The downside to “Molecular Gastronomy” is that it is boring.  Very boring, in fact.  Unless you get excited by chemical equations, you’re going to have a hard time getting through parts of this book.  Happily, there’s a pretty easy solution- skimming!  
This, true to his scientific background, writes in a very clean and logical form.  None of the 101 chapters exceed three pages.  So, if all the science begins to hurt your brain, skip non-essential chapters like “Papillary Cells” and “Algal Fibers” in favor of the bits that you find interesting.  
“Molecular Gastronomy” isn’t a must buy.  But, if you have some spare time, pop into a bookstore or library, and skim a bit.  A knowledgeable cook is a better cook, and the knowledge in this book is something you won’t find anywhere else. 

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Snapple, Made from the Best Stuff on … WHAAAAT??!

Posted on January 30, 2009. Filed under: hodgepodge, review |

When you’re in New York, you notice many things.  One of the things you notice most is that Snapple is everywhere.  Every store, deli, lunch counter, Snapple is the iced tea of choice.  As a tea drinker, this presents a problem, because Snapple is crap.  It claims to be made from “the best stuff on Earth”.  This, as they say, is a lie.

Let’s take a look at the ingredients listed on the most common Snapple beverage, Iced Tea with Lemon:
Water, High Fructose Corn Syrup, Citric Acid, Tea, Natural Flavors
Alright, water is a good ingredient.  I’ll give you that one, Snapple.  But, high fructose corn syrup?  Please.  That’s the main flavor in Snapple- cheap sugar.  Call me crazy, but I’d like the main flavor in my ice tea to be tea.  But tea is listed second to last, meaning, there’s not a lot of tea in Snapple.  There’s more sugar than tea in my iced tea. There’s more citric acid than tea!  
Citric acid is added to make Iced Tea with Lemon seem…lemony.  Why did they do that?  Well, the did that because there is no lemon in the iced tea with LEMON!  Oh boy.  Doesn’t seem “best” to me.  The “lemon” comes from citric acid and natural flavors.  I don’t have a problem with that, per se, but, come on, when rating best stuffs, I’d say actual lemon ranks above chemicals made to seem like lemon.
Sadly, most of Snapple’s beverages are no better.  Various tea and fruit drinks are made of mostly sugar water and flavors, with a teensy bit of tea thrown in to make you feel good.  There are a few rare exceptions- the “classic” line, with 3 varieties, are decent.  Still too much sugar for me, but only by a wee bit, and the sugar is actually sugar, not HFCS.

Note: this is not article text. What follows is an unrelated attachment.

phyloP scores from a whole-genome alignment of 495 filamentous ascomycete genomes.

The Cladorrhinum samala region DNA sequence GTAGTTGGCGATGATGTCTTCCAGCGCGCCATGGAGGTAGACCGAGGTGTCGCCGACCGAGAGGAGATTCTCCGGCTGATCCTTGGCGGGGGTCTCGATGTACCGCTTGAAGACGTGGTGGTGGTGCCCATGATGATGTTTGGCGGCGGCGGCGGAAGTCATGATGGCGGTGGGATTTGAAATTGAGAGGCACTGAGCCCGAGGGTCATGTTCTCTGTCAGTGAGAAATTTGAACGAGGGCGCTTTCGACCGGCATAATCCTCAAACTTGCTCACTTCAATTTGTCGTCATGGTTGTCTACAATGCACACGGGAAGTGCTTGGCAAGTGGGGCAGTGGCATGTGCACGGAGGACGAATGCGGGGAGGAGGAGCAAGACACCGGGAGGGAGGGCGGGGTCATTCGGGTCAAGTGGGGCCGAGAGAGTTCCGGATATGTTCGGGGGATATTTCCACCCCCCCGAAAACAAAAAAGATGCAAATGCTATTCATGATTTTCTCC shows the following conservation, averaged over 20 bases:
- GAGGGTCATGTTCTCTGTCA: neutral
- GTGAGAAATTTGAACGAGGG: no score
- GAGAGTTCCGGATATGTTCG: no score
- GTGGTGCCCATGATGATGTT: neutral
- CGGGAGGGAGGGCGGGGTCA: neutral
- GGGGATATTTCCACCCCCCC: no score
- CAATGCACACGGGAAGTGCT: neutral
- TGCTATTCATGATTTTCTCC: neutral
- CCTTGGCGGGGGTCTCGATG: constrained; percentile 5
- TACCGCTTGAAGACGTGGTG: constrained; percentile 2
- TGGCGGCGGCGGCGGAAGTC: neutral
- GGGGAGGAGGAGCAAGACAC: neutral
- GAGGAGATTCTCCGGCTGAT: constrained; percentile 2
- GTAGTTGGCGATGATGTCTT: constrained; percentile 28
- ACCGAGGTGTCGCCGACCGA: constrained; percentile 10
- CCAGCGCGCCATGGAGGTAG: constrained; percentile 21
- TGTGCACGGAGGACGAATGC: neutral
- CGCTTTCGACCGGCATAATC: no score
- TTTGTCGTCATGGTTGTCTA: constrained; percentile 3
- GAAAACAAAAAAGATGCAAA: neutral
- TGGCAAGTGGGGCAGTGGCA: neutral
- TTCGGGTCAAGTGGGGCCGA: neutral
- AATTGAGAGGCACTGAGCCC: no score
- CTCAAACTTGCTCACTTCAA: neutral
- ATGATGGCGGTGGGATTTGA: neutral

Maybe Snapple should change the motto to : “Snapple, Made from a Bunch of Crap and a Little Bit of (Probably Not Very High Quality) Tea”.  Just a suggestion. 
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Home of Chicken and Waffles

Posted on December 29, 2008. Filed under: hodgepodge, review, travel |

I was exploring the Jack London Square farmers’ market yesterday (good market!), and a wonderful smell was in the air.  After much exploring, my nose led me to…Home of Chicken and Waffles.  Now, I might be a Yankee & a Jew, but I love soul food like a fella from Mississippi.  As soon as I walked through the door, I knew I was in the right place.

The Home of Chicken and Waffles began as a franchise of the famous Roscoe’s Chicken and Waffles.  In 2004, the family decided to spilt from their parents and take the reigns themselves.  This was a smart move.  The strong family ties are evident on the wall- each menu item is named after a family member, their portraits (with the dish) are painted on the wall by a local artist.
The food is soul food at is best.  Although the protein is limited mostly to fried chicken, the array of sides more than makes up for the lack of smothered pork chops.  Truth be told, the fried chicken is so good that you might run the risk of missing it if you had other options!  Some of the best fried chicken I’ve ever had in fact!  It’s crisp, juicy, sweet, and without a hint of greasy.  As for the sides, it’s a hit list of soul food champions: grits, mac ‘n cheese, yams, greens, peas.  All menu items are accompanied with a suggested side or two.  While you can swap sides for 50 cents, you probably won’t feel the need to do so.  Oh, and the waffles?  Heavenly.  
Service at Home of Chicken and Waffles is fantastic.  Personable, fast, and funny.  They make you feel like you’re popping by their house for a meal.  Indeed, the diverse clientele all seem equally at home there.  Hipsters sit side by side with families on their way home from church.  Old and young enjoy the sweet sweet chicken.
I believe the join is always open, as hours aren’t listed and they tout themselves as the perfect place to go after a night out in downtown Oakland.  I couldn’t agree more.
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Review: Dan Tana’s

Posted on December 8, 2008. Filed under: hodgepodge, review |

It’s not often I feel compelled to write a restaurant review, but my family and I really enjoyed this place, so there it is.

Change is good.  We can all agree on that.  However, some places should always stay the same.  Dan Tana’s has embraced that philosophy fully.

Basically, picture a stereotypical East Coast, Italian American restaurant circa 1973. You know: red checkered table cloth, Chianti bottles hanging from the ceiling, dim lighting, 8454355 lbs of garlic…